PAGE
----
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AmitOfer

OpenGL Ideas for a seminar in computer graphics

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Hi everybody.

I'm about to enroll in an "Advanced seminar in computer graphics" as part of my MSc degree in computer science.

I'm relatively new to computer graphics, I'm currently in the middle of taking a basic computer graphics course and I've been studying OpenGL in my spare time.

In order to enroll for this seminar I will need to choose my topic in advance and since the course's instructor wasn't too helpful in helping me find a topic I decided to come here for help.

As the instructor told me I can choose either a theoretical project which means writing a 40 page long paper on some topic on I can choose a more practical project which means I will have to write a 20 page long paper + a code project.

I'm leaning toward the second option but I don't have a clue on which subjects are feasible for me in a time frame of about 2 months.

The basic idea is to do something game related, the first ideas I had was to tackle some problem games have in terms of real time calculation and discuss some of the solutions that are done in games today.

So I thought about maybe doing something about lighting\ray tracing/global illuminations or maybe about shadow calculation in real time.

My problem is that its really hard for me to estimate if a subject is too small or too big for such projects.

 

I would really appreciate it if you guys can give me some advice on choosing the right topic, it doesn't have to do with the list of topics I presented, I would also really love to hear new ideas for projects I can take, it can also be VR related except that I won't have the VR headset to show it off.

 

Thanks in advance.

 

Amit Ofer

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Two months is not a lot of time, especially since you (presumably?) won't be working full time on it.

 

Anyways, here are two programming heavy ideas from the top of my head:

 

Global Illumination is kinda hard, especially given your limited time frame and experience. However, this comes to mind:

http://codeflow.org/entries/2012/aug/25/webgl-deferred-irradiance-volumes/

It is a neat approach that might be feasible in the two months if you push yourself a bit. There seems to be code if you get stuck and you might be able to come up with some creative improvement.

 

Another idea I always wanted to implement that involves light, although in an unusual way, would be a content creation tool that helps with texturing models. Usually, triangle meshes are unwrapped and then the textures are painted directly. You could create a tool where instead of directly painting the final texture(s), you set up a couple of projectors around the object, like spot lights which project an image (hence the need for light and shadows). The artists would then paint the images of those projectors and the final model textures would be baked by your tool. To some degree this is already supported in the major modelling packages but you could enhance it by allowing projectors to mix and combine colors so that reusable dirt or rust decals can be added on top. You could also allow the projectors to not only affect the color textures, but also the textures for the other material parameters.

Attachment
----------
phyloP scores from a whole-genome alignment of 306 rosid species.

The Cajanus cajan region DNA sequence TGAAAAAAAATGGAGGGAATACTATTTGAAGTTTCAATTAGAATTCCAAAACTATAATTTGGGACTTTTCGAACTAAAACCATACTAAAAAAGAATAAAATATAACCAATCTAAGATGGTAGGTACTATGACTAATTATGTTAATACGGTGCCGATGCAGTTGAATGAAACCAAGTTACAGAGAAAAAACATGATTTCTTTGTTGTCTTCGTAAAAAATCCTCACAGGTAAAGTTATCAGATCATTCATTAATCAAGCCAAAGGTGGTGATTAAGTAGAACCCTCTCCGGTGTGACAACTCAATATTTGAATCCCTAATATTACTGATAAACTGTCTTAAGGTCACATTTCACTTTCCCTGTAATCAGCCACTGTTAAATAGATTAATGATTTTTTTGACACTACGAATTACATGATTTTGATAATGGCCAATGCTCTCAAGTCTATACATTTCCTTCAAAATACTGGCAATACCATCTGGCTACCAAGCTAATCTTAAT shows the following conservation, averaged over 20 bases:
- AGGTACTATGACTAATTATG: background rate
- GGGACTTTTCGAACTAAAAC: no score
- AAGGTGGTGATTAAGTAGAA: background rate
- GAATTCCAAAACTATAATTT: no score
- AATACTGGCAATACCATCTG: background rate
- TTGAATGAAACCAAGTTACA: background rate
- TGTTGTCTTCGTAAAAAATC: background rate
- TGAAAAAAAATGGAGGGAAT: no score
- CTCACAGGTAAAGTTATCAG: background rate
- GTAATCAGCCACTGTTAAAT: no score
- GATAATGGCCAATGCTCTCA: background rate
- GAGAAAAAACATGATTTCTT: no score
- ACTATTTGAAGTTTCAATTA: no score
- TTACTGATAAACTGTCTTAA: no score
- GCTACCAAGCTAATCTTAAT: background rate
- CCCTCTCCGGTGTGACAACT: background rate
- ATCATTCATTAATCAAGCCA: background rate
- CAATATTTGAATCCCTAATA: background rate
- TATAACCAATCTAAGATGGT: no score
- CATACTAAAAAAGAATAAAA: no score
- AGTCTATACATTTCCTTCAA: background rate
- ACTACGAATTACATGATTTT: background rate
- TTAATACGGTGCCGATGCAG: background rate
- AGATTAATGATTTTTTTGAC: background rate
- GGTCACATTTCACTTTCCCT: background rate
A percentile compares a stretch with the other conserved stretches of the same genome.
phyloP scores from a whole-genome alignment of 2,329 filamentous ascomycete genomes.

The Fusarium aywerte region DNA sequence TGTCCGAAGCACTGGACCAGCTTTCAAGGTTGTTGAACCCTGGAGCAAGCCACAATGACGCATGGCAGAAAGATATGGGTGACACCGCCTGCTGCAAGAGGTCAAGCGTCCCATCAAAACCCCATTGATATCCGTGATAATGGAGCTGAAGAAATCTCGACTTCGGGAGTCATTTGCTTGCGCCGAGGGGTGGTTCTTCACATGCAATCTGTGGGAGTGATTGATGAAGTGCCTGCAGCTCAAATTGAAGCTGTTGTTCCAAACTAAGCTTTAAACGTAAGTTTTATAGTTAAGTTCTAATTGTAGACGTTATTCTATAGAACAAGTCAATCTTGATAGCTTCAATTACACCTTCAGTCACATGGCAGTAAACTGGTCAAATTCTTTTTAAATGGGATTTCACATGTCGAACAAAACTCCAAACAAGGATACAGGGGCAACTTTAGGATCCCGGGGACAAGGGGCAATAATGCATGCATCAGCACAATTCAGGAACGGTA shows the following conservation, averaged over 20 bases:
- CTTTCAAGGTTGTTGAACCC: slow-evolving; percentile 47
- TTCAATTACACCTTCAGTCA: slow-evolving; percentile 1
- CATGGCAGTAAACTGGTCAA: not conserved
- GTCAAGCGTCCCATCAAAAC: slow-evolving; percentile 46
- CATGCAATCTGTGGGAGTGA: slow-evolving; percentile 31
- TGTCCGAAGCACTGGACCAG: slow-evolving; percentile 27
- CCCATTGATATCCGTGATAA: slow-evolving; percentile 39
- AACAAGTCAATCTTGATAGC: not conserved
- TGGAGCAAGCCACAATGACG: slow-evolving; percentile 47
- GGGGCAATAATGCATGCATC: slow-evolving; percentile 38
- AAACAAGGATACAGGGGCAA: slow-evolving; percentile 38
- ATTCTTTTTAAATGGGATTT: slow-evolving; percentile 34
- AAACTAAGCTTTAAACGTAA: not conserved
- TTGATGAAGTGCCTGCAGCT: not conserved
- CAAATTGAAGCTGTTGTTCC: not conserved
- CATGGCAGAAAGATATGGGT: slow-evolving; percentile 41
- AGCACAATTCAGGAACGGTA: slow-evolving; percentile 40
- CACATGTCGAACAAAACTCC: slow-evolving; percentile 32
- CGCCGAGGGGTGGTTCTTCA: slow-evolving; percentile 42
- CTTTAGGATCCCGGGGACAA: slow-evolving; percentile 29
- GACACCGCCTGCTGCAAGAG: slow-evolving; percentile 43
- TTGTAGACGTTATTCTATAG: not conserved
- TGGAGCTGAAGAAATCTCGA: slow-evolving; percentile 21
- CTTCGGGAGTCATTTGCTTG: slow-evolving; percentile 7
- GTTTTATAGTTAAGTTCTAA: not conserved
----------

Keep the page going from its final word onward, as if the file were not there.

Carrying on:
The downside is that such a tool can be rather GUI heavy. The upside is that you can easily "scale" the project according to your progress. Eg start with a purely non-gui application that reads the projector positions and mesh from a blender export, displays a preview, and performs the bake. Then add features like GUI, different projector types, etc until the two months are over.

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For "practical" there is stuff like terrain rendering, which involves more of how to manage all that geometry dynamically, plenty of methods to research from.

 

Also volumetric effects such as light, fire, smoke, etc, or ocean rendering.

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Maybe something about management of levels of detail... This is relevant to almost any area of computer graphics (whatever you draw, you can draw at many distances from the viewer) so you can set the scope pretty freely.

 

Things like having different LoD levels for meshes, tessellation, impostors, procedural generation, texture resolution/mipmapping...

Practically: Terrain LoD, rendering planets all the way from space to surface, keeping shadows just the right quality...

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I took a graphics seminar in college where we basically spent ten weeks building a software raytracer.  That could be interesting if you went down the physically-based rendering route, maybe path tracing.  I had quite a bit of fun doing Monte Carlo soft shadows, depth-of-field effects and caustics.

 

Deferred shading could also be interesting, although it might be harder to stretch that into a 20 page paper.

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